He belongs to a generation when wicket-keeping was an art and a niche pursuit. But former India stumper and erstwhile national chief selector, Syed Kirmani, has gradually realised that the concept of having a specialist wicket-keeper has now become a thing of the past.

Speaking to the media on the sidelines of ‘Vannangal’ — the Rotary International District Conference — here on Sunday afternoon, the member of India’s 1983 World Cup-winning team welcomed the idea of batsmen doubling up as keepers.


Q. Who is the best wicket-keeper in India now?

A. They are all in the process of becoming good. They have to be better to be the best.

Being a former stumper and an erstwhile chief national selector yourself, would you be taking any particular names?

No names. They are all equally competent. There is just a 19 or 20 difference between all of them. There are promising wicket-keepers like Wriddhiman Saha, Dinesh Karthik, Parthiv Patel, Naman Ojha, then there is Rishabh Pant. There is also Sanju Samson. They are all good competitors; it’s just that they have a difference of 19 or 20. They cannot be the best at the moment.

But the first three names you took are already seasoned stumpers. Are you trying to say that even Saha, Karthik and Parthiv are ‘promising talents’?

They are already in the Indian frame. That’s what I said and I am repeating again. There is just a 19 or 20 difference, whoever shows consistency and delivers, will be there in all the three formats.

You have always emphasised on good techniques for wicket-keepers, but M. S. Dhoni — with his unorthodox keeping skills—is still hugely successful. Do you think the trend has changed over the years?

The current era of coaches say that we don’t want techniques at all, we want results. And, that is what Dhoni has done — he has given results. But following a proper technique and the copybook style would actually be a learning process for the youngsters. It is not right to criticise or point out the flaws of anybody, or the shortcomings. So, I refrain from doing that.

Dhoni faced criticisms during the 2011 World Cup. The commentators raised questions over his technique — both for ‘keeping and batting. I was giving so-called expert comments on a television channel at that time, and they asked me about Dhoni’s technique. I said, ‘you do not require techniques’. He has taken the country to the top in all three formats, and has led from the front. He has all the credentials of a greater leader, is one of the most consistent batsmen alongside Sachin Tendulkar, Rahul Dravid and V. V. S. Laxman. What more do you want? You want his technique or the result that he has given?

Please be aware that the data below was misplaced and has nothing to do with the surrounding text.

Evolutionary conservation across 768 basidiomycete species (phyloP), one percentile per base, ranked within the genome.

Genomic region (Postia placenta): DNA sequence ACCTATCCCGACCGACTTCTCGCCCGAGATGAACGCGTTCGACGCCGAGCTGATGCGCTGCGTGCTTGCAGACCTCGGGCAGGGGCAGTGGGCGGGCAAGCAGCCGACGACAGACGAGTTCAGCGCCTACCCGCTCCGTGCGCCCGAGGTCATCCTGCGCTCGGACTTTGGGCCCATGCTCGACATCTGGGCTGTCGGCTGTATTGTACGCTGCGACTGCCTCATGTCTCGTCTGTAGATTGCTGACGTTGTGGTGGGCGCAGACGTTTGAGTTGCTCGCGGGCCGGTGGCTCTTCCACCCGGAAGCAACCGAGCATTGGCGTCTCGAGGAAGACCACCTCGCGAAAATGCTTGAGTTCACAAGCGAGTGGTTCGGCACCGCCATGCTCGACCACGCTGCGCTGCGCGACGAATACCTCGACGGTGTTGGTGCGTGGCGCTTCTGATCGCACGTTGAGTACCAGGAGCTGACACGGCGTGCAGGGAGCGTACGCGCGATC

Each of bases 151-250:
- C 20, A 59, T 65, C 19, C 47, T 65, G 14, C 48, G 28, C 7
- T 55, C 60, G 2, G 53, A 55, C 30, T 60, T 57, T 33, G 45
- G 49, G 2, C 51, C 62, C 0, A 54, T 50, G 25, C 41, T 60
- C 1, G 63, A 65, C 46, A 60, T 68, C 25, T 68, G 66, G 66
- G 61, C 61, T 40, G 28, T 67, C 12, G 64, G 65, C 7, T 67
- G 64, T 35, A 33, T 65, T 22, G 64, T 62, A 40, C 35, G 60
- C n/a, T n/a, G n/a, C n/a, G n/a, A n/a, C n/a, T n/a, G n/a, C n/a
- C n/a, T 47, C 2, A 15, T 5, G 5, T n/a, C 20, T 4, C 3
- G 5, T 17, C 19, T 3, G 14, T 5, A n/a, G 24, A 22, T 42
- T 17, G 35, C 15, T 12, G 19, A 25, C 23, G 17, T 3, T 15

Ultimately it is the result which matters.


NEW DELHI, 19/10/2016: Indian cricket team captain Mahendra Singh Dhoni hones his keeping skills as team members look on, during a practice session on the eve of the second One Day International (ODI) cricket match between India and New Zealand at the Ferozeshah Kotla Ground in New Delhi on October 19, 2016. Photo: Shiv Kumar Pushpakar


Do you think that the teams have now accepted that it is okay if a wicket-keeper only takes catches, but he must score runs?

This is a trend that has come in cricket in general. The teams want a batsman who can keep wickets also, this is because they can add another player into the team as an all-rounder. Keeping this in mind, Rahul Dravid stood behind the stumps and even K. L. Rahul kept the wickets in Sri Lanka last year. This is done to accommodate another all-rounder into the team.

Do you back the idea? Is it good or bad for the game?

As long as it is beneficial for a team, it is welcome. As long as an added all-rounder is beneficial to a makeshift wicket-keeper and batsman — who can bat better than a specialised wicketkeeper — it is welcome.

But then, dropping a catch is extremely crucial as it may change the course of a match…

Well, it is all a part and parcel of the game. If there is a costly miss, then it has to be compensated (with the bat). But let’s face it - the idea of a specialist wicket-keeper is gone. The teams don’t consider a specialist wicket-keeper any more and it has happened across the world.